WR Austin Hooper, Stanford - $4,200

Due to his paltry salary, Hooper looks like a potential steal in Stanford's contest versus Cal.

The tight end is one of the best in the country at his position. Stanford has a propensity to target its tight ends, especially in red-zone situations and on crossing routes across the middle of the field. 

Its opponent, Cal, also has had its struggles defending in the passing game. Although Stanford isn't an offensive juggernaut by any stretch of the imagination, there's no love lost between these two rivals. It wouldn't be a surprise to see head coach David Shaw keep his foot on the proverbial gas pedal. 

This in turn would equal more opportunities for Hooper to make an impact catching the football. DraftKings lists Hooper as a wide receiver, as the site does with all tight ends, but that doesn't diminish his appeal.


WR Kolby Listenbee, TCU - $5,200

With star wide receiver Josh Doctson out, Listenbee could assume the role as TCU's top receiver going forward.

On the year, he's second on the team in receiving yards (495) and is fourth in receptions. With Doctson commanding such a large chunk of the production within the group, there will be plenty of opportunity for multiple TCU receivers to get more targets. 

Averaging a team-high 20.6 yards per reception, Listenbee may be able to garner more chances in terms of stretching the field deep. He's most certainly a player with a high fantasy ceiling this week. 


QB Kenny Potter, SJSU - $5,700

San Jose State's signal-caller is coming off a game in which he threw for 186 yards and three touchdowns and also rushed for 116 yards on 19 carries.

A true dual-threat option, Potter could put up big-time production on both fronts—in terms of running and throwing the football.

This week, SJSU faces a 2-9 Hawaii program struggling to maintain consistency. After starting the season 2-1, the Rainbow Warriors have dropped eight in a row. They've also given up an average of 47 points in their last three games. 

Potter should be able to have a quality game from a statistical standpoint and could be a big bargain when looking at his reasonable cost. 


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Charleston Southern vs. Alabama: Live Score and Highlights

Alabama 49, Charleson Southern 0- Late 2nd quarter

Alabama is set to host Charleston Southern on the SEC Network at 4 p.m. ET. Keep it locked here for live updates, highlights and analysis throughout the game. 


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Jim Harbaugh Angrily Rips His Jacket off over Pass Interference Call

An angry Jim Harbaugh is intimidating. An angry Jim Harbaugh who rips his jacket off because he's steaming with passion? Try terrifying.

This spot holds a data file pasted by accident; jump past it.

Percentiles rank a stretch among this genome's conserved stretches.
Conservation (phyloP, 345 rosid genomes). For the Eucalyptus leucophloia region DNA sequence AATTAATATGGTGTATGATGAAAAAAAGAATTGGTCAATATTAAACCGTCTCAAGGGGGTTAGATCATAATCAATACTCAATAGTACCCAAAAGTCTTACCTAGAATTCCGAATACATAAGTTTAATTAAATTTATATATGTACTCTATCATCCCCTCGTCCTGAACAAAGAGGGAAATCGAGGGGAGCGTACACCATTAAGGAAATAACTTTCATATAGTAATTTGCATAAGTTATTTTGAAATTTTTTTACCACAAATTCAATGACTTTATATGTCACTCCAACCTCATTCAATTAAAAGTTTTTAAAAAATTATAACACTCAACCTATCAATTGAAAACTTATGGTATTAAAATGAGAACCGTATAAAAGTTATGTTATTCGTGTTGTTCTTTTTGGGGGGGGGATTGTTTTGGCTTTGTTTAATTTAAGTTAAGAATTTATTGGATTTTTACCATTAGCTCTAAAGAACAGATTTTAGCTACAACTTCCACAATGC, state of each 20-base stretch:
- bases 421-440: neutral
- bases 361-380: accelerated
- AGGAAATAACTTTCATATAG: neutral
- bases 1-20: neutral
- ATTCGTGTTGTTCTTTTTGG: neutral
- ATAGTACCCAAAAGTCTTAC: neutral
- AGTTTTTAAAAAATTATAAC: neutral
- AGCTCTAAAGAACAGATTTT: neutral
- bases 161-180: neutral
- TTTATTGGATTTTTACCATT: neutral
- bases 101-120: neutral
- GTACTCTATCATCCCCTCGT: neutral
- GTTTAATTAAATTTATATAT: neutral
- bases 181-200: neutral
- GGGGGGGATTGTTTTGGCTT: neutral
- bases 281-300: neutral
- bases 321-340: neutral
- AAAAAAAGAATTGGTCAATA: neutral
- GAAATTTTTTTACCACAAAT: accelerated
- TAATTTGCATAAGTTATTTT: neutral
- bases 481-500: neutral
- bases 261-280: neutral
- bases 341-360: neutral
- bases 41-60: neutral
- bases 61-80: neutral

The Michigan coach got so heated over a pass interference penalty that he ripped his jacket off mid-sideline fit.

The call went against Wolverines safety Jabrill Peppers, who exchanged some shoves with a Penn State wide receiver.

[Vine, Twitter, h/t SB Nation]

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Wake Forest Demon Deacons vs. Clemson Tigers: Live Score and Highlights

Clemson 30, Wake Forest 7, Mid-3rd Quarter

The Clemson Tigers and Wake Forest Demon Deacons are set to square off, and it's a game that Clemson needs to play well in. After a couple of semi-sloppy defensive performances against the N.C. State Wolfpack and Syracuse Orange, the Tigers have the chance to prove their critics wrong with a dominating win versus the Demon Deacons. 

Wake Forest is an underrated team that can not be overlooked, though. The Demon Deacons have improved this season, and their defense has played well enough to keep them in a few games. It's the offense that has not clicked for head coach Dave Clawson and company, and Wake Forest will have to find a way to put up points to stay in this game. 

The Tigers have a rivalry game with South Carolina on the horizon and an ACC Championship Game to look forward to in the near future, but head coach Dabo Swinney can't allow his guys to overlook this matchup. 

You can watch the game at 3:30 p.m. ET on ESPN2, but stay right here for live updates and analysis. 

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USC Trojans vs. Oregon Ducks: Live Score and Highlights

USC Trojans - 21

Oregon Ducks - 38

3:00 3rd Quarter


With both the Oregon Ducks and USC Trojans sitting at 5-2 in Pac-12 play, these squads are alive and well in the race for a berth in the conference title game. 

A victory today will likely be a requirement for both teams to stay in that hunt. So despite some disappointment on both sides this season, this game holds a high level of significance for both teams. Expect a hard-fought game from start to finish. 

Stay plugged in below for continued updates. 

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Michigan State Spartans vs. Ohio State Buckeyes: Live Score and Highlights

Ohio State 14, Michigan State 7 —Early 4th quarter

Game action is now underway between No. 3 Ohio State (10-0) and No. 9 Michigan State (9-1). ABC is televising the matchup nationally from Columbus, Ohio.

We are watching the game, providing live analysis as the action unfolds:

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LSU Tigers vs. Ole Miss Rebels: Live Score and Highlights

Ole Miss 24, LSU 17 — 3rd Quarter

Welcome to Bleacher Report's live coverage of this Magnolia Bowl showdown between No. 15 LSU and No. 22 Ole Miss, which is televised on CBS.

Stay right here for updates and analysis in the second half, and join the conversation in the comments below.